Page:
On the other hand, a special characteristic of the color scheme of Nahavand carpets is the use of murky red and earthy colors on a dark blue background, which gives the main part of the borders a distinctive look. Of course, it would be wrong to say that this rule is always followed, but the opposite is true. If you see a carpet that has used this color scheme, rest assured that it is a handwoven Nahavand carpet.
Size and Appearance
Nahavand handwoven carpets are rarely seen in large sizes, and most of the weavings in this region are small-sized and rug-like.
The usual size of Nahavand carpets is 2.5 by 1.5 meters. In the past, the weaving of medium-sized carpets with a size of 3 by 1.5 meters or even 3.5 by 1.5 meters was common in this region, which is no longer produced today due to low demand for that size. A larger curtain-like size is more commonly produced. Perhaps more than 60% of the production in this region is the size of 4 meters or larger. Less than 10% is carpet and about half is runners and about 20% is 3-meter carpets and rug-like.
Nahavandi Carpet Design and Pattern
Hand-woven Nahavand carpets are woven in various designs and patterns, among which the Ashvan, Goli Heydar, and Lachak-e-Sefid designs are the most famous and globally renowned.
Typically, geometric designs with a rhombus shape and small shapes covering the background are used in Nahavand carpet designs and patterns. However, recently, the Ashvan design, which has a round rhombus shape (known as Shamsa), has gained popularity due to its bright and unique colors and has become more popular among people and decorators.
Interestingly, Ashvan is one of the villages in Nahavand where both men and women are involved in carpet weaving due to the high demand for carpets in this region. Among carpet experts and specialists, the Ashvan carpet is a recognized option that can be identified by the wild marigold flowers in the four corners of the carpet.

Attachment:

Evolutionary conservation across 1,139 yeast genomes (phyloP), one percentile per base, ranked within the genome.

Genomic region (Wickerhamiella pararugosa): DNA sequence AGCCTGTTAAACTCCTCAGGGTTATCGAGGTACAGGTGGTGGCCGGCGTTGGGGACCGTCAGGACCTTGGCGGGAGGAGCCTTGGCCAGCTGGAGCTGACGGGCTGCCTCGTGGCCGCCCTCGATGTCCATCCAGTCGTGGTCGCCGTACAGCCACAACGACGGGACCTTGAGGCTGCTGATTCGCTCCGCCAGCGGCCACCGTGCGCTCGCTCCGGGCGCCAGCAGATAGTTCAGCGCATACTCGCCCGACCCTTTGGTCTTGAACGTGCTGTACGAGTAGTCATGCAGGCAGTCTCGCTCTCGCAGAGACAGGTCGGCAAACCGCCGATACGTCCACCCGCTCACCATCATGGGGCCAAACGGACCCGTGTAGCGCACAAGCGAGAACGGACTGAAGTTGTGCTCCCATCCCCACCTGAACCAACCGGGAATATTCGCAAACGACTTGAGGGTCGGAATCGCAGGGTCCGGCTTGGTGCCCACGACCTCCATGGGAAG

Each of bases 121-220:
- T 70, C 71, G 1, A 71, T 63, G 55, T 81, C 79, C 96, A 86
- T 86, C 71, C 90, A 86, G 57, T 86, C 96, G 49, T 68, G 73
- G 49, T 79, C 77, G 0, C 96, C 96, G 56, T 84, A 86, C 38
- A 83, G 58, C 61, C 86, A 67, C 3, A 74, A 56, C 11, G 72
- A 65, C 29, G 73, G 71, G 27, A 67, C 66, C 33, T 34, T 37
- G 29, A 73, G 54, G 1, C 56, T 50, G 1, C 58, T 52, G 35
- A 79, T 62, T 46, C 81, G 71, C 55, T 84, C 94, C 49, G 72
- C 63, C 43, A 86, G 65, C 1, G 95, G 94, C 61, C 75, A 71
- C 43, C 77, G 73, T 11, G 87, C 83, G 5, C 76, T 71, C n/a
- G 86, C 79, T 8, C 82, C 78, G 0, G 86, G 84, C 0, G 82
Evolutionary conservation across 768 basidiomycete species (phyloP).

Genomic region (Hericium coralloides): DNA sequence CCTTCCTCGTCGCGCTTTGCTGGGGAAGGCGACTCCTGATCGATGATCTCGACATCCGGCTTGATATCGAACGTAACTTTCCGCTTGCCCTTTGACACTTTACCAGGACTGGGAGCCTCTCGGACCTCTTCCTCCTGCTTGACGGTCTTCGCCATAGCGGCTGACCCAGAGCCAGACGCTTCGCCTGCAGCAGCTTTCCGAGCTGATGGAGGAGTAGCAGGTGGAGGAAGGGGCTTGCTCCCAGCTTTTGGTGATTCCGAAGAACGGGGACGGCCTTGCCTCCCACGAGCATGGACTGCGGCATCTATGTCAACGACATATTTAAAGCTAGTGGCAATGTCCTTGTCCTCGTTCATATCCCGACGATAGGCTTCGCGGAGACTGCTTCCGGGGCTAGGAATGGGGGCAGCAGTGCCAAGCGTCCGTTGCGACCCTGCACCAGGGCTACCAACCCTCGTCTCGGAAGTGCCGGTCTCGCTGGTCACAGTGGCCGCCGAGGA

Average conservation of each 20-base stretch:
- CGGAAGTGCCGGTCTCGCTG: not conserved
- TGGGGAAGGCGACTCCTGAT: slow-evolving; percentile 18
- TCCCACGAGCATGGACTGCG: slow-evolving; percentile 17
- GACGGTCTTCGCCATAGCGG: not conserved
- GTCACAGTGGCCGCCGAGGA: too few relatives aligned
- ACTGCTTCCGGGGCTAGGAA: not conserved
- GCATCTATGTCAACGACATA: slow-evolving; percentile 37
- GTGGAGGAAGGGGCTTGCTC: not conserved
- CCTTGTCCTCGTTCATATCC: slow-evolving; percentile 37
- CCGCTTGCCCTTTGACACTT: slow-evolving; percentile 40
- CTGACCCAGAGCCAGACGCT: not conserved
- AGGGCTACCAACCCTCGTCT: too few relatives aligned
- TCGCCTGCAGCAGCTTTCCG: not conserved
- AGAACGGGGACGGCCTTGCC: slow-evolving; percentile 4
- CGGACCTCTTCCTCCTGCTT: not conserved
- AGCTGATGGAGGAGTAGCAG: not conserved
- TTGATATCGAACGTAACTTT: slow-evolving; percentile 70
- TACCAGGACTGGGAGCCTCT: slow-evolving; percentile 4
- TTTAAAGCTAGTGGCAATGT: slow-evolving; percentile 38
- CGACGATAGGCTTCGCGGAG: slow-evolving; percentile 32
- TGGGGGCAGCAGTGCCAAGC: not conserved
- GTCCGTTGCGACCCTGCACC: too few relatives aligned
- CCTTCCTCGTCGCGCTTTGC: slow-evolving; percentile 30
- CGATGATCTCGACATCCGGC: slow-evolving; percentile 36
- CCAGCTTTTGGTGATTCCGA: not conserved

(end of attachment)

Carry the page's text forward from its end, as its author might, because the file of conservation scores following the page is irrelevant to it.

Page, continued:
In terms of price, it should be noted that hand-woven Nahavand carpets are among the most exported options, and although they may be slightly expensive, their beauty and quality make them worth the cost.
It can be said that among the main features of the hand-woven Moud rug, its strength and special feature have been in its coloration. In the past, only natural plant-based dyes were used in the carpets of this village. However, the weavers of this region would even dye the wool taken from the back of the sheep themselves to increase the transparency of the colors of their carpets. This also led to the recognition of the carpets of this region.
The rugs woven in the city of Moud are woven using Persian knots on vertical looms, and some of the rug patterns in Moud consist only of two parts, the top and bottom.
The primary materials used for weaving Moud rugs are wool and cotton. Sheep wool is used for the pile of the carpet, and twisted cotton fibers are used for the warp and weft. However, it is sometimes rare to see silk being used for weaving some special orders of this region’s carpets.
The knot count of Moud hand-woven rugs ranges from 30 to 45, and this diversity in density has made it possible for buyers of these rugs to choose their own suitable design based on their budget.
Common Moud Rug Designs An interesting fact that you need to know about the hand-woven Moud rug patterns is that the “Mahi Dar Meshki” pattern, which is known as the Moud pattern in the global market, has never been woven in this village or the surrounding villages of Moud. This pattern is woven in other areas of Birjand city. 🙂
The common designs woven in the city of Moud are as follows:
Brick pattern: In this pattern, you will not see any signs of a rosette or toranj in the Moud hand-woven rug. This pattern is made up of colorful squares that contain various flower, fish, tree, and other designs. This pattern is also known as “Chahar Fasl” or “Bakhtiari” in some regions. Sadi pattern: This pattern can be introduced as the authentic Moud pattern. It is made up of hexagonal shapes that are connected to each other to create a diamond shape in the middle. The diamond shape is usually decorated with floral designs, and the surrounding shapes are adorned with various animal and plant designs.